There might also be less driving to do if you get stuck in traffic, although the examiner will usually know the area well so will choose routes that are less likely to be congested.

The downside is that you’re more likely to encounter commuter traffic, the school run and extra hazards from cyclists and pedestrians.

Mid-morning driving tests

Between 9am and 11am is generally a decent time to take a driving test because it’s outside of rush hour and avoids the traffic increase in the run-up to lunchtime. The examiner will be able to take you across a wide range of road types, including dual carriageways and narrow back streets lined with parked cars.
You may also be more alert during a driving test in the morning, compared with the ‘afternoon slump’.

Late afternoon and evening driving tests

A late afternoon test might stretch into school home times and rush hour, so may not be ideal. One benefit of a later test is that during the winter months there’s less chance of the test being cancelled because of icy roads.

Evening tests in summer can be good, especially after 7pm, because of the quieter roads after rush hour. But not all test centres offer evening tests. If they do, they’re usually more expensive.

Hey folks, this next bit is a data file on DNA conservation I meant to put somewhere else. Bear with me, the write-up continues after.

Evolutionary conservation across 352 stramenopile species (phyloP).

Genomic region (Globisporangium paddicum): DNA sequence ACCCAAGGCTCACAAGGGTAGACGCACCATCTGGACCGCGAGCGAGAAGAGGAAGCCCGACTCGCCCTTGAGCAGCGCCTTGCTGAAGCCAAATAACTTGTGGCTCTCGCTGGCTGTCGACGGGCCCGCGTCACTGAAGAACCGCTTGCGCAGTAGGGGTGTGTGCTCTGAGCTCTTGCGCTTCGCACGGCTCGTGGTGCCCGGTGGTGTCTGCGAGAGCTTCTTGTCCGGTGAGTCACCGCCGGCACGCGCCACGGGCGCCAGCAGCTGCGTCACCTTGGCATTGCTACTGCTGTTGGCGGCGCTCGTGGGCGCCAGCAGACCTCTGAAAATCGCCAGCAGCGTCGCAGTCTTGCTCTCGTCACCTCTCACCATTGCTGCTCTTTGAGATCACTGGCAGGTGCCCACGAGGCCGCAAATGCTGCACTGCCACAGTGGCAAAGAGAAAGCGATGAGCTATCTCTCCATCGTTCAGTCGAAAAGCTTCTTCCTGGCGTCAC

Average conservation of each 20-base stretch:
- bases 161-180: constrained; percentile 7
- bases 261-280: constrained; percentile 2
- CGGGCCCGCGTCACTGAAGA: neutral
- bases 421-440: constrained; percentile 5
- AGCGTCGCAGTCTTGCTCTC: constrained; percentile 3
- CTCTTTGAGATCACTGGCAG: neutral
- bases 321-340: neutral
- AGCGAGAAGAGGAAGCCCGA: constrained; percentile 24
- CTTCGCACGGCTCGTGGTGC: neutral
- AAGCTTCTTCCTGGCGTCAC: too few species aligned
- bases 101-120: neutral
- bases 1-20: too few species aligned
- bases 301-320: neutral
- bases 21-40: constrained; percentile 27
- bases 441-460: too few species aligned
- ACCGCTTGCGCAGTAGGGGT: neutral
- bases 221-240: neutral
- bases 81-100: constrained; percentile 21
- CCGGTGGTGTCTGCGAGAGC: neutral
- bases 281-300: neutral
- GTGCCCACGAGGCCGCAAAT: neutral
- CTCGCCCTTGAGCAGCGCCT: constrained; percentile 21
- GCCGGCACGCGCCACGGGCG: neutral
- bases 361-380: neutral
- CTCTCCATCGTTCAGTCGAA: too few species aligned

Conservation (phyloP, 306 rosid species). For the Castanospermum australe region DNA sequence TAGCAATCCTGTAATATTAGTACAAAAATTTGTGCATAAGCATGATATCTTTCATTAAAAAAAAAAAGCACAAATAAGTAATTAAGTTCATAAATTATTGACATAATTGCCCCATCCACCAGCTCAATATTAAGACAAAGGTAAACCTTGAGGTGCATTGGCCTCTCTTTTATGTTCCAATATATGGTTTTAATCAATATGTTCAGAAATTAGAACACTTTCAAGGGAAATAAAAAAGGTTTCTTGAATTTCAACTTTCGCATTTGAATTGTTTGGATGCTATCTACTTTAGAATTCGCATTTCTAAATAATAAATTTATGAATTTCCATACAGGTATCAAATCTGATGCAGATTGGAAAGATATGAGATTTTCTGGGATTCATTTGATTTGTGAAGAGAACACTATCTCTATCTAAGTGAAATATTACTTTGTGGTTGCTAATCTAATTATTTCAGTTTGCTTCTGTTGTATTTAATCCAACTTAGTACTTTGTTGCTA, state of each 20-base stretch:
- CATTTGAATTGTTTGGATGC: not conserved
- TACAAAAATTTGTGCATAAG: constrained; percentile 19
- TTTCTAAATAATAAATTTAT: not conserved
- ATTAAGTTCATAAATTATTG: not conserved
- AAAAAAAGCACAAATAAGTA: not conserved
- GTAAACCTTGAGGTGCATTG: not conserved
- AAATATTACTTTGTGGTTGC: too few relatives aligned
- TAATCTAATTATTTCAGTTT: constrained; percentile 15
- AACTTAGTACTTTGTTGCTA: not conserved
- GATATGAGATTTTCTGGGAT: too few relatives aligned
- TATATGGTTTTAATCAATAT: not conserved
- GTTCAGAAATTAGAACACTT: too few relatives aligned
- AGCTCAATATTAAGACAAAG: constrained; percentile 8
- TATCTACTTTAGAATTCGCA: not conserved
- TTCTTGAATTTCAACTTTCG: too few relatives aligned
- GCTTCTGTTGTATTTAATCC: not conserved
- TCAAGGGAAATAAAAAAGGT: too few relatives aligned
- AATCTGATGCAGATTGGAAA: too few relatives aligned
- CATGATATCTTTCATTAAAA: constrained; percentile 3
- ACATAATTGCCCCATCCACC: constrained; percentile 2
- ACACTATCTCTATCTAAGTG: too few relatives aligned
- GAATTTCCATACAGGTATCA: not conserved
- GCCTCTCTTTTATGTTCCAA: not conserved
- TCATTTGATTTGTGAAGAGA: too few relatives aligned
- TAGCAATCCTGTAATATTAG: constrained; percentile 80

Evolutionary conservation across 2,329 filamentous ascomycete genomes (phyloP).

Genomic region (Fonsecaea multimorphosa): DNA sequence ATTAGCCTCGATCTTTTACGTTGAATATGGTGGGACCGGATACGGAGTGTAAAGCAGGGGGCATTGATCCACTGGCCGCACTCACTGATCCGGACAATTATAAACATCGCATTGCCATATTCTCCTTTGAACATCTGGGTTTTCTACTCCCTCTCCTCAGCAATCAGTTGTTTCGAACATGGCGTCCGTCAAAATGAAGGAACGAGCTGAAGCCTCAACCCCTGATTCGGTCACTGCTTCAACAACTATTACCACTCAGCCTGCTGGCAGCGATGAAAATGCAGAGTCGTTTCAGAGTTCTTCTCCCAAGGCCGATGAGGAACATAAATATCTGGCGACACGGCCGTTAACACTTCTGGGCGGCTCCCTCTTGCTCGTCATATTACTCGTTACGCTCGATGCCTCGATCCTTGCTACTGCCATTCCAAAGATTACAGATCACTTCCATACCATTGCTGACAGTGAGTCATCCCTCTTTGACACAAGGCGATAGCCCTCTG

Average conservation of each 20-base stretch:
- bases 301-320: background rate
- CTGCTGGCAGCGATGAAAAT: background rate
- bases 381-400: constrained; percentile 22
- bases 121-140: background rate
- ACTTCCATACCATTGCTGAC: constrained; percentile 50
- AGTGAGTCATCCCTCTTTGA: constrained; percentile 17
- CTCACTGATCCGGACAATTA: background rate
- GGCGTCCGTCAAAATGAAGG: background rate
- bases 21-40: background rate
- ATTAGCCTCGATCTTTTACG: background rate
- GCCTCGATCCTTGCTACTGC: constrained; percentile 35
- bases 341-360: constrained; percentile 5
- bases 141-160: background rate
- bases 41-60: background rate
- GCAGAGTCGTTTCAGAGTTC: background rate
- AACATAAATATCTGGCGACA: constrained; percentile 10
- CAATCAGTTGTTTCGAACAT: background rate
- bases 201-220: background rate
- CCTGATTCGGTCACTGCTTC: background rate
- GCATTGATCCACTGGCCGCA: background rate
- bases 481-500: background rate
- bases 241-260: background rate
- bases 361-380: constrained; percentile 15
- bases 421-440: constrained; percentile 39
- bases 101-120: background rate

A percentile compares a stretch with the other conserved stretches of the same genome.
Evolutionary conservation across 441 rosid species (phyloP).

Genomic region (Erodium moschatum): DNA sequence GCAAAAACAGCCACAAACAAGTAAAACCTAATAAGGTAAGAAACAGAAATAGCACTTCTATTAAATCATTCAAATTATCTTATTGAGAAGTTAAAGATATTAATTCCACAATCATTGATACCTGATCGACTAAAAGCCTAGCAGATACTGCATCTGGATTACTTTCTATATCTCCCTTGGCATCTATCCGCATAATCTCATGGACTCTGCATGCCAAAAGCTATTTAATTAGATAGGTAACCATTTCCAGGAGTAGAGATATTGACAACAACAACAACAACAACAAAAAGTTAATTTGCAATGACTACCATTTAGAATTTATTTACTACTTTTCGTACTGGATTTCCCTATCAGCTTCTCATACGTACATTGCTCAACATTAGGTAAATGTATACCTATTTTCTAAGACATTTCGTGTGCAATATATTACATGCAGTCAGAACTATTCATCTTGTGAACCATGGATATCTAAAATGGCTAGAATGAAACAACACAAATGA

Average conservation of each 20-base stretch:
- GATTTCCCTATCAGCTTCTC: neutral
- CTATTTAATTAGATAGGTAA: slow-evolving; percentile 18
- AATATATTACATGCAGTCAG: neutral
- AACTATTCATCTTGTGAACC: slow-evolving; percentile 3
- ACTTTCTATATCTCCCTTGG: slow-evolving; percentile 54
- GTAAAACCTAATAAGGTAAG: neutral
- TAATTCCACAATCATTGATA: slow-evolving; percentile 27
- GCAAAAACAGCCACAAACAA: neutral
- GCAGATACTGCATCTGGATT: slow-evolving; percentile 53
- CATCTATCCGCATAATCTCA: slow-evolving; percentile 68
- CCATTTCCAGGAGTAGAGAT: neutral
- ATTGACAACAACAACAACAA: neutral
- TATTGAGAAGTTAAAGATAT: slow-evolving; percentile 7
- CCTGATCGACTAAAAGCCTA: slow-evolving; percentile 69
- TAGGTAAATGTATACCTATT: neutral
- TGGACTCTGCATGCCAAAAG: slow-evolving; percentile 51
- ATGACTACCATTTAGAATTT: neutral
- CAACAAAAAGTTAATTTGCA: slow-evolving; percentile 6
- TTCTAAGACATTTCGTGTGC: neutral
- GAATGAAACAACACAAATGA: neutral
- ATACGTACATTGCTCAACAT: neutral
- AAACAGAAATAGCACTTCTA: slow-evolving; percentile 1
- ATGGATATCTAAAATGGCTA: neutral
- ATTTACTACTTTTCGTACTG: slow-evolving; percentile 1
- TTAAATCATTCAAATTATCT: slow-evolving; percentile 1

What is the best day to book your driving test?

The best day is one that’s convenient for you – when you’re not too busy and can concentrate on the task in hand. It’s possible to arrange your driving test for the weekend instead of a weekday, if that’s better for you. Perhaps you work full-time or you’re at college or university during the week.

Also, if the area around the test centre is usually quieter on a Saturday or Sunday, it can be worth paying a bit extra to book a weekend driving test, although these aren’t always available. Weekend tests cost £75 compared with a weekday cost of £62 (correct as of June 2023).

Did you know?

It’s a myth that examiners only pass a set number of people each day, week or month. It’s also untrue that nobody ever passes on a Friday because examiners have already filled their quota for the week.

What are the most common reasons for failing your driving test in the UK?